As a landlord, you’re probably aware of holding deposits, but may not be entirely sure how they work. Two of the most common questions that our Lettings team at Quealy & Co are often asked are:
“Why are holding deposits needed?“
“When is a holding deposit returned?”
To help you, we’ve put together this overview so that you can gain a greater understanding of the ins and outs of tenant holding deposits.
What Is A Holding Deposit And Is It The Same As A Tenancy Deposit?
The first confusion arises when landlords think that a holding deposit and a tenancy deposit are, essentially, the same thing. This isn’t the case. Holding deposits (or holding fees as they are sometimes known) are sums of money paid by the prospective tenant when applying to rent your property.
This deposit will secure the property and is made before the individual becomes your tenant. Legally, it can only be the maximum amount of one week of rent. Tenancy deposits, on the other hand, are paid right before the tenant moves into the property and can be a maximum of 5 weeks’ rent in England if the property’s annual rent is under £50,000 or 6 weeks’ rent if the annual rent is over that figure.
Scotland has different rules in that the tenancy deposit must be a maximum of 2 months’ rent while in Wales, the tenancy deposit represents any amount of money held by either the landlord themselves or their agent as a security against losses incurred due to the tenant’s actions, typically equating to about one months’ rent.
Tenancy deposits must be put into one of the deposit protection schemes approved by the government, and if the deposit isn’t stored in one within 30 days of its receipt, landlords may face penalties. Holding deposits, on the other hand, are not required by law to be put into one of the deposit protection schemes.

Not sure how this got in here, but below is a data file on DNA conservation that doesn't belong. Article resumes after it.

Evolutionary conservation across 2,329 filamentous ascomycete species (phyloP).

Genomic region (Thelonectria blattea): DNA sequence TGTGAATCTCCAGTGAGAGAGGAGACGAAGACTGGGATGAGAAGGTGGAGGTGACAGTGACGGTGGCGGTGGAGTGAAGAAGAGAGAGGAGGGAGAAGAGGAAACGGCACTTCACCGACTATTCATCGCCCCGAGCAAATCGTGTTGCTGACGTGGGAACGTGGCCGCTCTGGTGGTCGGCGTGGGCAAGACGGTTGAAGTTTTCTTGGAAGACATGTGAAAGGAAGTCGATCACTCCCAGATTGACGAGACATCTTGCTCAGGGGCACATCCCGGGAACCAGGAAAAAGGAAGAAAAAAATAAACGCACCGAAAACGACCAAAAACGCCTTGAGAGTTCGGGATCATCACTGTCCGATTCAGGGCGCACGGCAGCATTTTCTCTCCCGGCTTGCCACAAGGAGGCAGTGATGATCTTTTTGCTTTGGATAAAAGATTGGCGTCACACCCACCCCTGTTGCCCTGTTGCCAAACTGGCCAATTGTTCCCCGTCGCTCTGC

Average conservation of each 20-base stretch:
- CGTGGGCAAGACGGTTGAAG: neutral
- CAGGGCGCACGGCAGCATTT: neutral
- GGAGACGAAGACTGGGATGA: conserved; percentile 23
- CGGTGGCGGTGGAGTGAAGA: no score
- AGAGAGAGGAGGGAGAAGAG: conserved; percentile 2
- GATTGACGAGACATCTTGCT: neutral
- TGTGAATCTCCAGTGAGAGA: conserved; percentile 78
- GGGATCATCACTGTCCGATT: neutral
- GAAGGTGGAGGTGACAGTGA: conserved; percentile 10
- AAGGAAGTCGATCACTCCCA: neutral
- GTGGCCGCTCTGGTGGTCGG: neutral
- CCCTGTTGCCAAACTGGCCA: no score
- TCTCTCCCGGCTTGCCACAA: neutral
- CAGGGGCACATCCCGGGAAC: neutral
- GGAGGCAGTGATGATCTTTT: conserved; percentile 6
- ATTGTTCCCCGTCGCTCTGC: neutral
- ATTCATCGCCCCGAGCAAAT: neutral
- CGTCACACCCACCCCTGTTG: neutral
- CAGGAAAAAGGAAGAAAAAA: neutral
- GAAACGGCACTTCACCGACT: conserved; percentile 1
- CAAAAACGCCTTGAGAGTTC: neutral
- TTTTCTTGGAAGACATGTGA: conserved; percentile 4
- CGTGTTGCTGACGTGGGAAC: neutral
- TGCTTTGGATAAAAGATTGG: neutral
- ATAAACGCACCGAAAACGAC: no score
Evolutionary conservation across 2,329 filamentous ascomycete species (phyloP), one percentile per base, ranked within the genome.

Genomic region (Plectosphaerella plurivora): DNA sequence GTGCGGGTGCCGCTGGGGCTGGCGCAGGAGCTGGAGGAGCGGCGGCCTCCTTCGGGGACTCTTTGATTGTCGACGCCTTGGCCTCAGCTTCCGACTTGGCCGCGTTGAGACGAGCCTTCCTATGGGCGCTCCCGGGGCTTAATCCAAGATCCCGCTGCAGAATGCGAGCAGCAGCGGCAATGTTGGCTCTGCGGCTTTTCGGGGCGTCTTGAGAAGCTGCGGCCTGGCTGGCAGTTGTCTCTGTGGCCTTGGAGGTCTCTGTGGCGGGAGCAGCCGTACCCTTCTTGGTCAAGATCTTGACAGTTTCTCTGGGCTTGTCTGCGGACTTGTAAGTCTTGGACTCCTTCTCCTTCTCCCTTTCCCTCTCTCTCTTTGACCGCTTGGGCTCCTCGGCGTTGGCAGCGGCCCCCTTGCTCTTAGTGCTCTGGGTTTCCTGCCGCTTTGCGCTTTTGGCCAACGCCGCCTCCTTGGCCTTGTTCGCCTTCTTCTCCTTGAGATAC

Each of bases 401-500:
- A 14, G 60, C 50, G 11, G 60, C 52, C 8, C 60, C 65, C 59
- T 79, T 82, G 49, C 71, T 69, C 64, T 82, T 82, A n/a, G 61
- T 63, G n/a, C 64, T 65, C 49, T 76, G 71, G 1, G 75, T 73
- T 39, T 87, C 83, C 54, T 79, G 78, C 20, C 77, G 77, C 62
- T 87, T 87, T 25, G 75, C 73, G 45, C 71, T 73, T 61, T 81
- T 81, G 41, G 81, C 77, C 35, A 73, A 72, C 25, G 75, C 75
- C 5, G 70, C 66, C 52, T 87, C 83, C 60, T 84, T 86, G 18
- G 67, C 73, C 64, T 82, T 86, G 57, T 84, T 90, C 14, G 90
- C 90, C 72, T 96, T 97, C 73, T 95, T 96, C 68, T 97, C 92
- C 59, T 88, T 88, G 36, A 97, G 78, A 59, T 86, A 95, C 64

Reference Checks And Holding Fees
Once a tenant has paid a holding deposit, the landlord should carry out their checks on the tenant’s references. If they pass those checks, the next step is to sign the tenancy agreement before arranging a date for moving in. Should the tenant fail the checks, however, the amount paid as a holding deposit will come into play.
If the prospective tenant has knowingly provided inaccurate information which leads to them failing the reference checks, the landlord may retain the deposit. In a similar vein, if the tenant submits their application and progresses to referencing before backing out of renting the property, retaining the deposit is also often the preferred course of action. On the other hand, if it’s the landlord’s choice to no longer proceed with renting out the property, the tenant will receive their deposit back.
When Is A Holding Deposit Returned?
When everything goes smoothly with the tenant’s application being approved, references passed, and the agreement signed, then the tenant will receive the amount of their holding deposit in the form of a deduction from the first month of rent paid.
Are Tenant Fees And Holding Deposits The Same Thing?
Holding deposits aren’t fees that tenants are charged. Rather, they’re safety measures that protect landlords and their agents from any financial losses. A ban on tenant fees enacted in 2019 has caused some confusion about holding deposits. However, since tenants receive back the amount that they pay as a holding deposit, it isn’t deemed to be a fee. Therefore, it’s entirely acceptable and even encouraged to ask for one.
To find out more about holding deposits or if you have any other questions about your rental property please get in touch with the lettings team at Quealy & Co. We’d be delighted to answer any questions you may have.
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